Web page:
The reintroduction of the wolf to Yellowstone restored an important element of ecological completeness in the Greater Yellowstone Ecosystem. This region now contains every large wild mammal, predator or prey, that inhabited it when Europeans first arrived in North America, though not necessarily in the same numbers or distribution. But the wolf is only one factor in the extremely complex and dynamic community of wild Yellowstone. Since wolves were restored, scientists have discovered layers of complexity reaching far beyond the large mammals. For example, the carcasses of elk, bison, and other large mammals each become ecosystems of their own. Researchers have identified at least 57 species of beetle associated with these ungulate carcasses on the northern range. Only one of those species eats ungulate meat. The rest prey on other small scavengers, especially the larvae of flies and beetles. Others consume carcass by-products such as microscopic fungal spores. In this very busy neighborhood, thousands of appetites interact until the carcass melts away and everybody moves on.
Thus the large predators point us toward the true richness, messiness, and subtlety of wild Yellowstone. For a wolf pack, an elk is dinner waiting to happen; for beetles, flies, and many other small animals, the elk is a village waiting to happen.
Wolf reintroduction created the chance to observe how a top predator influences its plant-eating prey and how changes in those prey influence plants. By reducing the abundance of herbivores or changing their feeding behavior, predators free plants from being eaten. This series of effects is called a “trophic cascade.”
Accumulated studies show that the loss of wolves from the food web on the northern range in the 1930s led to a loss of willows and other woody plants by allowing excessive grazing by elk. Most researchers agree that reintroduced wolves have contributed to fewer elk and changes in elk behavior. Some studies have shown a correlation between the presence of wolves and increased growth in willows. However, not all scientists agree that this relationship is causal. For example, some researchers say elk don’t linger in willow or aspen areas where visibility is poor and that this behavioral change prevents them from eating as much willow or aspen. Other scientists argue that fluctuations in the availability of ground water explain much of the growth patterns in woody vegetation. Ecologists have documented a substantial rise in temperature in the northern range: from 1995 to 2005, the number of days above freezing increased from 90 to 110. Changes in precipitation and effects of global climate change are also affecting vegetation growth.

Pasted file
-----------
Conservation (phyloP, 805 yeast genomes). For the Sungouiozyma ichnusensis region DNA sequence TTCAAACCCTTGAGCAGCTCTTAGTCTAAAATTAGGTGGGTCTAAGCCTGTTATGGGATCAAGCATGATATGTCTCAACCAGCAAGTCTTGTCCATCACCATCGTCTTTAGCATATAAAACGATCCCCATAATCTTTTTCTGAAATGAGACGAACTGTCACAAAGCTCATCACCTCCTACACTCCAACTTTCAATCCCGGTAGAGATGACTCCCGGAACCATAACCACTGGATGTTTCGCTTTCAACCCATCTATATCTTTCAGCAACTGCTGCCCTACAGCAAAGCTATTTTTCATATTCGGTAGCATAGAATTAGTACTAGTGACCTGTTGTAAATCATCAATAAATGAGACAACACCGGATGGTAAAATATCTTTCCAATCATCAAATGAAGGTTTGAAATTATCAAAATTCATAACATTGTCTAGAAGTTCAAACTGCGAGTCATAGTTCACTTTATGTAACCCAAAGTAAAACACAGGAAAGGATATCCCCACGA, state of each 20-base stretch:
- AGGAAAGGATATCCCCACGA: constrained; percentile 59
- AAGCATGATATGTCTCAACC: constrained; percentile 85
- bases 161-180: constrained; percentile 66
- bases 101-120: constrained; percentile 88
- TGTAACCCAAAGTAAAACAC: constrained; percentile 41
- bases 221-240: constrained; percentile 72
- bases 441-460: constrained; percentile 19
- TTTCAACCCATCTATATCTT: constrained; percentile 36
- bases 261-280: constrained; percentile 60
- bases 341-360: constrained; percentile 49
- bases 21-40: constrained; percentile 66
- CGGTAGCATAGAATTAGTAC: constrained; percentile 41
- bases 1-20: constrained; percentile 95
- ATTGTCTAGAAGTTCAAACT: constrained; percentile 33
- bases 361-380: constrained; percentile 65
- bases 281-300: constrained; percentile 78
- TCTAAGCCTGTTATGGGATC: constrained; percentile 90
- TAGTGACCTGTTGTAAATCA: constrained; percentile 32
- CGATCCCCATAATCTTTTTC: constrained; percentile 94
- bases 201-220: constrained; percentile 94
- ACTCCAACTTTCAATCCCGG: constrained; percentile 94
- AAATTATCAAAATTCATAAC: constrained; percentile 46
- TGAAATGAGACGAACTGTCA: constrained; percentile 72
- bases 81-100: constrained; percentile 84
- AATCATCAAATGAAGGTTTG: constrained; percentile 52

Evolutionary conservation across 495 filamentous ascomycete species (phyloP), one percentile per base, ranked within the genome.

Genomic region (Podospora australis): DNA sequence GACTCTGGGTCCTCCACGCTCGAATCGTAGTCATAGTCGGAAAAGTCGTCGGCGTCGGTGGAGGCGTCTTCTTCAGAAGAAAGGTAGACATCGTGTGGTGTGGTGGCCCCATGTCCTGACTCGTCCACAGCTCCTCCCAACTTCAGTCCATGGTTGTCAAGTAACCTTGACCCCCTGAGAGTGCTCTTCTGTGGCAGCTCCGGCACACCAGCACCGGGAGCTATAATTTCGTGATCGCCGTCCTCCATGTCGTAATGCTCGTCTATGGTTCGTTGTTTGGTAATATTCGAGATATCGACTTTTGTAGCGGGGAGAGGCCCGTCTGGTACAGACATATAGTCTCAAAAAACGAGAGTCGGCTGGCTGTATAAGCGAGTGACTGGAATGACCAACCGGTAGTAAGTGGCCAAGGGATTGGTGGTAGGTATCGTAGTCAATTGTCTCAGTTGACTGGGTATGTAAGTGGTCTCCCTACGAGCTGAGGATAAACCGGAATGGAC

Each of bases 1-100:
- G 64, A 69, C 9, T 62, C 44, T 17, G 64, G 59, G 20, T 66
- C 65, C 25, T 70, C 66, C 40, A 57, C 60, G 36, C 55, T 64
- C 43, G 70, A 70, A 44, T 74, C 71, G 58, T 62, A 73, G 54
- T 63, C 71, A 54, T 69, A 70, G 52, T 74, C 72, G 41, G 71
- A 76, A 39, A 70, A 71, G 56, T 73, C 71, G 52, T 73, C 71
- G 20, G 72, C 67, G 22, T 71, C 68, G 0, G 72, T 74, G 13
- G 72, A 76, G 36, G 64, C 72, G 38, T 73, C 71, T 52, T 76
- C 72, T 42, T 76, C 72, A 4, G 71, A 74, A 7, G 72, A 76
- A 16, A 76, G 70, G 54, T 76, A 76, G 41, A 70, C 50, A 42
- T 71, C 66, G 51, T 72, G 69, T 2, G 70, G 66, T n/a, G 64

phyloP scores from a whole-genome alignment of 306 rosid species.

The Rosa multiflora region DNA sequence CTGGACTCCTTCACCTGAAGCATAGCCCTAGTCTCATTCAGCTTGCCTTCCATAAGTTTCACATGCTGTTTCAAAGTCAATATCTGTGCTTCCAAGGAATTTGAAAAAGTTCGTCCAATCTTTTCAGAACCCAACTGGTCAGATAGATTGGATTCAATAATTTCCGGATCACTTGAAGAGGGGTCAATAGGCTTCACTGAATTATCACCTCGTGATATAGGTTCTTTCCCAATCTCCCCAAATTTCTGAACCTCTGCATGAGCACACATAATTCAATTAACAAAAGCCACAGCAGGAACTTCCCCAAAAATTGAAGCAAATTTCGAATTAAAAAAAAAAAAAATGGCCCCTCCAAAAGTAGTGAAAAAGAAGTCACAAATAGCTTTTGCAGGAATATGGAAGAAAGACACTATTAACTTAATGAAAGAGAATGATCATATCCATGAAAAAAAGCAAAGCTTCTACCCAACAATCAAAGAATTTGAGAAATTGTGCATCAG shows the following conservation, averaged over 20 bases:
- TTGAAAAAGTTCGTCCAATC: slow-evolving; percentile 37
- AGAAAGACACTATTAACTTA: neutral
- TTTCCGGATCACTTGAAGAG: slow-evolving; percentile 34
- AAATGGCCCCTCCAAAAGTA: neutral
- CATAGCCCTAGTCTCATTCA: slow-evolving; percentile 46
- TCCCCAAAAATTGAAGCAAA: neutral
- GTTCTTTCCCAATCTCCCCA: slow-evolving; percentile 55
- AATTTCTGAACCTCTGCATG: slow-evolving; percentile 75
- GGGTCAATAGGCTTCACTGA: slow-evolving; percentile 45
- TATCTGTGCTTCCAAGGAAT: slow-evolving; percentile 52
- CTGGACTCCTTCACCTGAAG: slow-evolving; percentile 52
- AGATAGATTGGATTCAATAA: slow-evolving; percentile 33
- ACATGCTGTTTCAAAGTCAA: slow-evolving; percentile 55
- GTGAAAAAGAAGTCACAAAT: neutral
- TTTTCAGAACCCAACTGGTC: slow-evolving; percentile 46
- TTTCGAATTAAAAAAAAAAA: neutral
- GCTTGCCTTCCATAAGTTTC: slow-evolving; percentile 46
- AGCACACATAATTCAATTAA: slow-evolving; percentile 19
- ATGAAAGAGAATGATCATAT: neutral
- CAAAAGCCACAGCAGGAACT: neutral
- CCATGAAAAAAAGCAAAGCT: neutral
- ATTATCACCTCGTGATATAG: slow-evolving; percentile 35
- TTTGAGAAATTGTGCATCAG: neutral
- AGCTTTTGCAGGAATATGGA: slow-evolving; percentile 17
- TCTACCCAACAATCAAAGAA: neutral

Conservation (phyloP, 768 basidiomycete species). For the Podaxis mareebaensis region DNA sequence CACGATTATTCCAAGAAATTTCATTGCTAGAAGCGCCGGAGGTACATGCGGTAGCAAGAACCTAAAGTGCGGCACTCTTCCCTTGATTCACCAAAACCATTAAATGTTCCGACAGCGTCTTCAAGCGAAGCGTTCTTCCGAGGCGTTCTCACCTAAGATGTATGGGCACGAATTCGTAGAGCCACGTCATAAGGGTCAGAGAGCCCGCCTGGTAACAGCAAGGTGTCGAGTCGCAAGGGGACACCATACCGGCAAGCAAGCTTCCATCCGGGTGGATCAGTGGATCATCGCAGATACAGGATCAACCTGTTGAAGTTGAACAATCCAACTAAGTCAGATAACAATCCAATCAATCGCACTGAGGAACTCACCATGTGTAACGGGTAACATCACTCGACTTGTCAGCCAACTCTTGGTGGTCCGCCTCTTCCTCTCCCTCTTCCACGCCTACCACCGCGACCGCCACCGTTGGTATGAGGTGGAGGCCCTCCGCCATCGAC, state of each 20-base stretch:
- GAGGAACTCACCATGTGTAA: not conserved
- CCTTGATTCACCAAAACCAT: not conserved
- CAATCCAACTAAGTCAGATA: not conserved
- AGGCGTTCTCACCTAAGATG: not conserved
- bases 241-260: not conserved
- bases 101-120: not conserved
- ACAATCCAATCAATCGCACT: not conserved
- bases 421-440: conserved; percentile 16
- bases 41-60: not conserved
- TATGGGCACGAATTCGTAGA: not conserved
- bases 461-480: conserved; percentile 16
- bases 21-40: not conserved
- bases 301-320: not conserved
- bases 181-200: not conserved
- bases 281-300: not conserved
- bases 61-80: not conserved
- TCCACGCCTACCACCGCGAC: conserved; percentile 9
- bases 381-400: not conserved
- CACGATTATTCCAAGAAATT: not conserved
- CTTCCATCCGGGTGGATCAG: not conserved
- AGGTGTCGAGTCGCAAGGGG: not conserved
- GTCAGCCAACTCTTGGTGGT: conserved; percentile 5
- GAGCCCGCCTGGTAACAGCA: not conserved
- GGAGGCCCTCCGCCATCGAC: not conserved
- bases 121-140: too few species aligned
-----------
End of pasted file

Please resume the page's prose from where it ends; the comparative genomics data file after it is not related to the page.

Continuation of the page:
It is too soon to know for sure if this trophic cascade is actually happening, and how extensive it might be—or if it is just one of many factors at work. Ongoing, long-term scientific research will continue to examine the complex fabric of the Greater Yellowstone Ecosystem.
Predators and Prey
For the visitor, this community’s complexity has been highlighted primarily through the large predators and their prey species. This ecological “suite” of species provides a rare display of the dramatic pre-European conditions of wildlife in North America.
Consider the northern Yellowstone elk herd, which decreased in numbers from 1994–2010. Computer models prior to wolf recovery predicted a decline in elk and the decline has exceeded those predictions. However, prey populations that share their habitat with more species of predators are now thought to fluctuate around lower equilibria, and wolf recovery occurred simultaneously with increased grizzly bear and mountain lion populations, sustained human hunting of elk (especially female or “antlerless”) north of the park, and an extended drought.
Elk are subject to predation by many species in the ecosystem, including bears, wolves, coyotes, and mountain lions. Also, the northern Yellowstone elk population is subject to several hunts each year. Elk that migrate out of the park may be legally hunted during an archery season, early season backcountry hunt, general autumn hunt, and in past years a Gardiner, Montana late hunt, all of which are managed by the Montana Department of Fish, Wildlife and Parks. The primary objective of the Gardiner late hunt was to regulate the northern Yellowstone elk population that migrated outside the park during winter and limit grazing of crops on private lands. During 1996–2002, approximately 5–19% (mean approximately 11%) of the adult female portion of counted elk were harvested each year during the late hunt. However, the hunt has not been held since 2009 due to decreased elk numbers.